One of the reasons real grassroots movements can be so powerful is that they are made up of people who believe in something. They may not have much money but they have commitment and passion.
Powerful corporate interests try to drown us out the way they have always drowned us out: with money.
They have to pay for astroturf. Being a shill must be a growth Industry with the armies of shills repeating misinformation. They try to convince us that an agenda which benefits them at our expense is a good thing. Left unchallenged repeated misinformation can very easily come to be accepted as fact.
Campaigns of misinformation exist because they work. Calling something by the wrong name enough times starts by confusing the issue, but it really doesn’t take long before people start believing it. Especially if they have a limited knowledge of the subject. This is why it is critically important to challenge misinformation.
Because except for the misinformed, the only supporters of an agenda contrary to the public good are those who will profit from it.
In January I saw a photo picturing three Regina protesters carrying pro Harper placards in support of Prime Minister Harper’s premature prorogation which provided a counterpoint to Regina’s hundreds out protesting the prorogation. Were these three a Conservative Party attempt at astroturfing?
The same way powerful interests purchase advertising they purchase astroturf. The biggest difference is that advertisements are more honest– they are clearly advertisements.
“Astroturfers attempt to orchestrate the actions of apparently diverse and geographically distributed individuals, by both overt (“outreach”, “awareness”, etc.) and covert (disinformation) means. Astroturfing may be undertaken by an individual promoting a personal agenda, or highly organized professional groups with money from large corporations, unions, non-profits, or activist organizations. Very often, the efforts are conducted by political consultants who also specialize in opposition research. Beneficiaries are not “grass root” campaigners but distant organizations that orchestrate such campaigns.”
The Office of the United States Trade Representative‘s infamous USTR Watch List is a prime example of misinformation mongering. The USTR has been making a point to include Canada on their watch list as a “haven for piracy” for years—- as long as the MPAA/RIAA has been lobbying Canada to pass copyright law beneficial to them.
The USTR watch list is supposedly a list of countries that don’t play by the rules. Canada’s inclusion on this list has been debunked by a whole host of authoritative voices speaking against it — including Michael Geist, Howard Knopf, as well as the American advocacy groups Electronic Frontier Foundation and Public Knowledge. It seems the United States itself is much more of a “Pirate Haven” than Canada is (with some evidence suggesting that the DMCA may be a contributing factor to American IP piracy).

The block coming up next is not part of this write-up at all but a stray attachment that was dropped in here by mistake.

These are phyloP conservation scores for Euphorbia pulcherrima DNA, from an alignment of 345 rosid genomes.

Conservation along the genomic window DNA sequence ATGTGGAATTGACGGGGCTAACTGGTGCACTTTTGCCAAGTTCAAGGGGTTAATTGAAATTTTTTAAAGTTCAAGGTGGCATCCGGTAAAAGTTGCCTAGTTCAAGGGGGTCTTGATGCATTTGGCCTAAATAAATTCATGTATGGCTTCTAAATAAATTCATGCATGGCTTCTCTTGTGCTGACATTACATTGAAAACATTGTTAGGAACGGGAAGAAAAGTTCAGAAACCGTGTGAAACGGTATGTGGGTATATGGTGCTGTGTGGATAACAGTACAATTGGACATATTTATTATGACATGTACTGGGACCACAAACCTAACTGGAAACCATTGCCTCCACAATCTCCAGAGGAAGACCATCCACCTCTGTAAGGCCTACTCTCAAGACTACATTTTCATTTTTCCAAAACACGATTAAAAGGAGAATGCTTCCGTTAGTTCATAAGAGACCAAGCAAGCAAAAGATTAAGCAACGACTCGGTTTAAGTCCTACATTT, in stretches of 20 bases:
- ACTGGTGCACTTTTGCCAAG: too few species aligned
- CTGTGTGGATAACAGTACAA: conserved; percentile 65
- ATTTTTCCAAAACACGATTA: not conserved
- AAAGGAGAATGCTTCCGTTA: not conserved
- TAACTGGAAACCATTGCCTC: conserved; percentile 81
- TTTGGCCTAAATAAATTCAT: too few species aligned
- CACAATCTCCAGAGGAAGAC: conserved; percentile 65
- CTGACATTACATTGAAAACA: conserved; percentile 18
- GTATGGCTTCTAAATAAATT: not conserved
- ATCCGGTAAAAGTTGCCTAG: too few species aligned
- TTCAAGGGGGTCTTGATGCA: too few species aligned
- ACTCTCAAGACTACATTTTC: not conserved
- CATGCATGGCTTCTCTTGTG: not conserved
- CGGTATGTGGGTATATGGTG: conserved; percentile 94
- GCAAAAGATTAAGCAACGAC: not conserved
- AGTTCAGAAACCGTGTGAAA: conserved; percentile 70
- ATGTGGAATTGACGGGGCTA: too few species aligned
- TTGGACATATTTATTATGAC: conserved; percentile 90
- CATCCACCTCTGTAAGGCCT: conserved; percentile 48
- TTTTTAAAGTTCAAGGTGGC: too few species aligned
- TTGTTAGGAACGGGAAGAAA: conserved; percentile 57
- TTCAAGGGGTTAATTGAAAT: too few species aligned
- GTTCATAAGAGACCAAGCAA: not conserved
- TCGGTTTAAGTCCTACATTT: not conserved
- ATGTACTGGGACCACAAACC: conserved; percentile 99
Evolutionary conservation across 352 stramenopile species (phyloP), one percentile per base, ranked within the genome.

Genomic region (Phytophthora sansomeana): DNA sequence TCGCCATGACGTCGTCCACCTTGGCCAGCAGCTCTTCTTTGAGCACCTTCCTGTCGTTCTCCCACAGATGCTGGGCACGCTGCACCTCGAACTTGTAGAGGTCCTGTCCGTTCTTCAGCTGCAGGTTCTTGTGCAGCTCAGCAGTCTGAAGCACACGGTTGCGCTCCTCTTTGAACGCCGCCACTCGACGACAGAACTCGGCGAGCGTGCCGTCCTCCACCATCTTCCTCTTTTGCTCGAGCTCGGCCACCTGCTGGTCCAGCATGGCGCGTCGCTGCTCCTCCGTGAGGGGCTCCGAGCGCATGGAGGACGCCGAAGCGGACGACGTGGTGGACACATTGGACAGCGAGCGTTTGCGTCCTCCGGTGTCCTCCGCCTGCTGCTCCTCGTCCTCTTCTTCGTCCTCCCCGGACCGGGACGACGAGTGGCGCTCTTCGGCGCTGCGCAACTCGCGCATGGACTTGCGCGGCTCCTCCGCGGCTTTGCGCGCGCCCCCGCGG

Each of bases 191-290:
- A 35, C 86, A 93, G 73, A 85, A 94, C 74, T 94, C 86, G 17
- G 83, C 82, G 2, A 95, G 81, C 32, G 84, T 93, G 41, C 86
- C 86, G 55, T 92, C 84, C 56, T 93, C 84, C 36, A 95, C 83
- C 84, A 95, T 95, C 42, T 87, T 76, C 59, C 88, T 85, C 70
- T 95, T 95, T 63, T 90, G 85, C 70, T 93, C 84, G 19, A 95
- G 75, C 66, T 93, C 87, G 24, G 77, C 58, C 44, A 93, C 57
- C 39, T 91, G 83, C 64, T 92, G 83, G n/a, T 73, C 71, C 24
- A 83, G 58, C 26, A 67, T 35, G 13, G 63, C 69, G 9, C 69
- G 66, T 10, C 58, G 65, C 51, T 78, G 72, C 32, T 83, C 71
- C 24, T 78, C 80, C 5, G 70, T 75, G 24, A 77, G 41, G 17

Yet because of the USTR’s watch list there have been a continuous stream of articles quoting the misinformation that Canada is a “pirate haven”.
Of course, Canada does have the Pirate Party of Canada. Like all the other Pirate Parties, the PPoC seeks balanced copyright legislation. They are a registered Canadian Political party who will no doubt field candidates for the next federal election. At this point Pirate Parties have sprung up in virtually every country in the world because “copyright” is being used as an excuse to assail freedom in every part of the world. And the United States has TWO: The American Pirate Party and the United States Pirate Party.]
Probably the most famous astroturf group in the world today is “Balanced Copyright For Canada” who seem to be merrily astroturfing in support of Bill C-32, the supposed Copyright “Modernization” Bill. And you can bet they are seeding their website with as many mischaracterizations of Canada as a “pirate haven” as they can find. Of course, this is exactly the point of the USTR watch list. The USTR’s agenda is the supremacy of the United States in the world market.
The Balanced Copyright for Canada website is shrouded in mystery. Jesse Brown has been investigating trading tweets with CopyrightCanada since Monday. Apparently 130 members were initially listed on the site as members but that list seems to have vanished after Jesse tweeted that “everyone seems to work for a major music label”. So Balanced Copyright for Canada may well be made up of CRIA members along with employees economically influenced to join.
Jesse Brown seems to be pretty certain that the CRIA is behind the Balanced Copyright for Canada group. That would make sense since the CRIA is certainly one of the strongest proponents of Bill C-32. More than anyone The part of the Canadian music industry represented by the CRIA (which is to say the four music industry giants which happen to be the Canadian offshoots of the American RIAA) have been most affected by technology improvements. The CRIA used to control 99% of the Canadian recording industry but today their share of the market has dropped to a mere 70%. Although the CRIA proclaims piracy is why their profits have reduced they seem to ignore the fact that they’ve lost 30% of the market to Independents. A growing number of Canadian recording artists prefer to record their music independently and retain control of their own copyright. Perhaps it’s time for the CRIA to truly modernize their own business model instead of squandering their resources trying to legislate Canada back into the twentieth century.
[I have to put “modernization” in quotations because Bill C-32 is antithesis of “modernizing”… but then the routine assignment of misleading names to legislation is another trend I could do without.]